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Trade compliance verifications: January 2024

Home News Trade compliance verifications: January 2024

Trade compliance verifications: January 2024

Find out how the Canada Border Services Agency (CBSA) approaches the verification of commercial goods destined for Canada. Review the results of our ongoing efforts to ensure trade compliance.

About trade compliance

To be trade compliant, the importing community must meet all of the requirements governing the accounting of commercial goods imported into Canada, including, but not limited to:

  • classifying their commercial goods under the appropriate tariff classification
  • accurately declaring the origin and value of the goods, in accordance with legislative requirements
  • paying the appropriate duties and taxes on the goods

The CBSA monitors the extent to which commercial goods are trade compliant by conducting targeted verifications and by issuing verification priorities.

Other CBSA tools for trade compliance

In effect as of , the CBSA uses 3 additional compliance intervention tools to target various circumstances and risks of non-compliance. These tools do not replace trade compliance verifications; they complement them.

Here is what you can expect to receive and level of CBSA intervention each tool carries:

  • Trade advisory notice (TAN)
    • A letter to the importer asking them to review a declaration
      • Includes public resources for guidance
    • Acts as a nudge to help the importing community when there is a potential for non-compliance
    • No monetary assessment is issued as a result of a TAN
  • Compliance validation letter (CVL)
    • A letter to the importer asking for more information
      • Importers must send information to the CBSA within 30 days
    • Addresses instances of suspected non-compliance
  • Directed compliance letter (DCL)
    • A letter to the importer accompanied by a monetary assessment
    • Addresses instances of known non-compliance

As with trade compliance verifications, recourse provisions of the Customs Act apply to any resulting assessments.

Difference between compliance intervention tools and verifications

Traditional trade compliance verifications are not always efficient for trade chain partners and the CBSA to identify and address instances of non-compliance.

Traditional verifications are:

  • lengthy and labour-intensive
    • examining all importations over a period of time, normally 1 year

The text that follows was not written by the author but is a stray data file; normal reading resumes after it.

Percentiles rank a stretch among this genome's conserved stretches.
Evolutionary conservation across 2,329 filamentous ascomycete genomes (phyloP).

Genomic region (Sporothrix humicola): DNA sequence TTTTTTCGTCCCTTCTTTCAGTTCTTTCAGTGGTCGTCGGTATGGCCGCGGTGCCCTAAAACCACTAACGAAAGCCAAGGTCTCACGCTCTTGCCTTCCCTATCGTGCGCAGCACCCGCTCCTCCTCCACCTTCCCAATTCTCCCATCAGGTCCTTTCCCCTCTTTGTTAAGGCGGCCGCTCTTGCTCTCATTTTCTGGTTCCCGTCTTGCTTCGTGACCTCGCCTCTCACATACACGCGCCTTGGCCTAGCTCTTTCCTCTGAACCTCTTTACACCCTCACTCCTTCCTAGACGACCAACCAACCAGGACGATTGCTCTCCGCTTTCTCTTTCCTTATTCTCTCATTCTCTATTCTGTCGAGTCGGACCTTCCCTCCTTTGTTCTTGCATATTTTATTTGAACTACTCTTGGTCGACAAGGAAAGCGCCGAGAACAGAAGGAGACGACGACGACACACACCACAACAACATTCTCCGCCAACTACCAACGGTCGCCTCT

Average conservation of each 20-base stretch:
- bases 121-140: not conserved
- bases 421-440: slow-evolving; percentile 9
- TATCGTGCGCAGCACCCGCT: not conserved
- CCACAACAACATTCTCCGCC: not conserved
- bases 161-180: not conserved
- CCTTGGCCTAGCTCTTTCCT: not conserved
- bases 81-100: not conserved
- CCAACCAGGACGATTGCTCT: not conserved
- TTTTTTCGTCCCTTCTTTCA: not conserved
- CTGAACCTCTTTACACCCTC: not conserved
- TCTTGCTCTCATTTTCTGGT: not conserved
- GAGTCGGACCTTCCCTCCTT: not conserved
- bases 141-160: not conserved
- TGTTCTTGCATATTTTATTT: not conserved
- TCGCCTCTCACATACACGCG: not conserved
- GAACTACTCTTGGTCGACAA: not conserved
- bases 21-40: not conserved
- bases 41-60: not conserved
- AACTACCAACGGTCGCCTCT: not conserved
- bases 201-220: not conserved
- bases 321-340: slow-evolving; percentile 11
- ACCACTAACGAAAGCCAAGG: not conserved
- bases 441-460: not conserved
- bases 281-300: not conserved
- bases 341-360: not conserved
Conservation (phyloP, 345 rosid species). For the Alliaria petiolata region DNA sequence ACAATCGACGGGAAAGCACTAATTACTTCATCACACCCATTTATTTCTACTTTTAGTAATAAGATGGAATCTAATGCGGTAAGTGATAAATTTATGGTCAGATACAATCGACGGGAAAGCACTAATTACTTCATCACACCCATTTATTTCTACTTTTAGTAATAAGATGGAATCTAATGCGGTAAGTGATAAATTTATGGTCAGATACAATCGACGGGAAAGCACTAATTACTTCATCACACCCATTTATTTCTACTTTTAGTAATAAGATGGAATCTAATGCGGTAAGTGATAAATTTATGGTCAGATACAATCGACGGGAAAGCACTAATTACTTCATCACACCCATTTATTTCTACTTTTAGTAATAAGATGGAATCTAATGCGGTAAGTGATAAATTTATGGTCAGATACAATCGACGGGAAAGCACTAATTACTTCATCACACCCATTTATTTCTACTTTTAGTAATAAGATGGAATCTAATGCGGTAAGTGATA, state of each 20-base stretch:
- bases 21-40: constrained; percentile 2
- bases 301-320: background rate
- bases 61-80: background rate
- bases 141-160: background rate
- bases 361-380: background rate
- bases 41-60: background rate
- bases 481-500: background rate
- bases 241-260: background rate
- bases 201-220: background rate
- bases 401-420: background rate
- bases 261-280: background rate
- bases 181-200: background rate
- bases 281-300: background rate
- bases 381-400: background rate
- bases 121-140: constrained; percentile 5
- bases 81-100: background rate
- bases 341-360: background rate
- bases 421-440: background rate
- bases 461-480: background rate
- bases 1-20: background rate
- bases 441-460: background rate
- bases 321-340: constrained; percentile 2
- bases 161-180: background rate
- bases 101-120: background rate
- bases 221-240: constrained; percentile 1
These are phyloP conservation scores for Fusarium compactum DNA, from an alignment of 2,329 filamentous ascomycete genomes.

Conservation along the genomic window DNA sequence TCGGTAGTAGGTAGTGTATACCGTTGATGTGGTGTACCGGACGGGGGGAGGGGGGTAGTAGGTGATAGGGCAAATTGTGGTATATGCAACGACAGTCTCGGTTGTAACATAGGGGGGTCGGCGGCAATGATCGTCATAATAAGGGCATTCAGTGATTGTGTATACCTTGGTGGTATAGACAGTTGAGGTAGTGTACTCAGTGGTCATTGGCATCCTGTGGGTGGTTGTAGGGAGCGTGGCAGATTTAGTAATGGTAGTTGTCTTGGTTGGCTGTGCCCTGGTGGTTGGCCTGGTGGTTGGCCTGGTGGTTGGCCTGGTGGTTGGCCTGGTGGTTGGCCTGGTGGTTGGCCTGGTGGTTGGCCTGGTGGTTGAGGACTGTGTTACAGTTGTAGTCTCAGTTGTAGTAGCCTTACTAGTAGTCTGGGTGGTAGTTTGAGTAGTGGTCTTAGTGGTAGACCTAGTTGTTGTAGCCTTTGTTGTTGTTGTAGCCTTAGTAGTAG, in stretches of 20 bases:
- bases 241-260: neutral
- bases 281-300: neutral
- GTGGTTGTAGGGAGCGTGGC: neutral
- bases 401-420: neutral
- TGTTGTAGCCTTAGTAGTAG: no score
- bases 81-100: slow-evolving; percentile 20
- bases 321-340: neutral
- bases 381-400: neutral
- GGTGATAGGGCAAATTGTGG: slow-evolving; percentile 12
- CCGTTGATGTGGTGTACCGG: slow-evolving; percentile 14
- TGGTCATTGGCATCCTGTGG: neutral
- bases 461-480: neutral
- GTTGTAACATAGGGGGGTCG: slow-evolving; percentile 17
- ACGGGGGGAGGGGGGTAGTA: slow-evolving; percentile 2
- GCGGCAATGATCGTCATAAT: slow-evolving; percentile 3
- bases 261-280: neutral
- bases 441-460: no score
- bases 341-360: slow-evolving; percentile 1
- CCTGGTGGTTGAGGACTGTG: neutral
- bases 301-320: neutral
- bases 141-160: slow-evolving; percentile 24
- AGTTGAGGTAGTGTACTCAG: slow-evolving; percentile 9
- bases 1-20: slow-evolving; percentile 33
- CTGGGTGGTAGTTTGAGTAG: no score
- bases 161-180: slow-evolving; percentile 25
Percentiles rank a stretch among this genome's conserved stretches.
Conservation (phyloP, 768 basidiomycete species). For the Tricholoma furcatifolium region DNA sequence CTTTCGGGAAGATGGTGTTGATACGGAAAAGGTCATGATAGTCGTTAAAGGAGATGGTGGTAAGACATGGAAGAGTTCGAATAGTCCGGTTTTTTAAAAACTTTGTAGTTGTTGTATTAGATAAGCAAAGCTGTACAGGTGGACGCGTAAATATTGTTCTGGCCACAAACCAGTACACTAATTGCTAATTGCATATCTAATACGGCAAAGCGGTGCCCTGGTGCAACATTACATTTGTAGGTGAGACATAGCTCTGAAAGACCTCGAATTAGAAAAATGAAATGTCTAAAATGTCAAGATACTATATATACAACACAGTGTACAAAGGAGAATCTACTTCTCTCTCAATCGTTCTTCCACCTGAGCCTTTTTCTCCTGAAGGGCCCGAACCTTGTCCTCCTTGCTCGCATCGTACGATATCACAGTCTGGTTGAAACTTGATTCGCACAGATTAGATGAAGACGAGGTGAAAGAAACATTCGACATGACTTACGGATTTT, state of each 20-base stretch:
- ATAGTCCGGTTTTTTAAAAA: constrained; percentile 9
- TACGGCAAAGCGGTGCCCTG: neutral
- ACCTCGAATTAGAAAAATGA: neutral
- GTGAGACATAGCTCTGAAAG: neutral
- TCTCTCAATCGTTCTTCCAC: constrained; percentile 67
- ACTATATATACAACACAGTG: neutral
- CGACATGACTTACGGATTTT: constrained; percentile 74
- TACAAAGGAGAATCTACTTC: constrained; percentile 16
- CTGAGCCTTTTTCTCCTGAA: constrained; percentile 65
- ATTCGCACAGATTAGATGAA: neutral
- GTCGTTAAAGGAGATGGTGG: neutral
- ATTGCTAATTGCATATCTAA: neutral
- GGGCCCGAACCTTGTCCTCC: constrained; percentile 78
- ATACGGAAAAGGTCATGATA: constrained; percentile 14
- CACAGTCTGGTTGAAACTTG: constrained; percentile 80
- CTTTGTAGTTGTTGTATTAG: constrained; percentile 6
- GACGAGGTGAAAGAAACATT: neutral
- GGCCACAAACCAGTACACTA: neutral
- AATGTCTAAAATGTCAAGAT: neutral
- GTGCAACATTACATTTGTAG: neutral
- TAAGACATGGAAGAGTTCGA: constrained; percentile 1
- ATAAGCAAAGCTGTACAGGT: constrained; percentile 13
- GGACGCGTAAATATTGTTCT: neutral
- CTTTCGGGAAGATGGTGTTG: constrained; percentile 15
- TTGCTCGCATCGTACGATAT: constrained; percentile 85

• generally done well after the importations have occurred
    • which can result in mounting industry costs, particularly when recurring non-compliance is confirmed

In contrast, the 3 trade compliance intervention tools:

  • target specific import transactions
  • promote voluntary compliance
  • enable early correction of errors, and
  • mitigate future costs of non-compliance where recurring importations repeat undetected errors

Trade compliance verifications will continue to be the CBSA’s most comprehensive compliance tool. However, as part of its Trade Compliance Strategy, the CBSA is using compliance intervention tools to enhance the overall efficiency and effectiveness of its trade compliance regime.

Most-Favoured-Nation tariff treatment withdrawn from Russia and Belarus

Effective , the Most-Favoured-Nation (MFN) tariff treatment no longer applies to goods imported into Canada that originate in Russia or Belarus.

This includes goods shipped:

  • directly from Russia or Belarus
  • from a third country

You must now account for these goods under the General Tariff rate of customs duty of 35%.

If a good is produced with inputs (materials, labour, etc.) from Russia or Belarus, at least 50% of the cost to produce the good must be incurred in one or more MFN beneficiary countries or Canada. This is required by the rule of origin respecting the MFN tariff.

It is a priority for the Government of Canada that goods originating from Russia or Belarus do not enter the Canadian economy under the MFN tariff treatment.

The list of goods currently being monitored and risk assessed includes, but is not limited to:

  • products of iron or steel
  • fertilizer
  • petroleum
  • non-ferrous metals
  • tires

Source: CBSA

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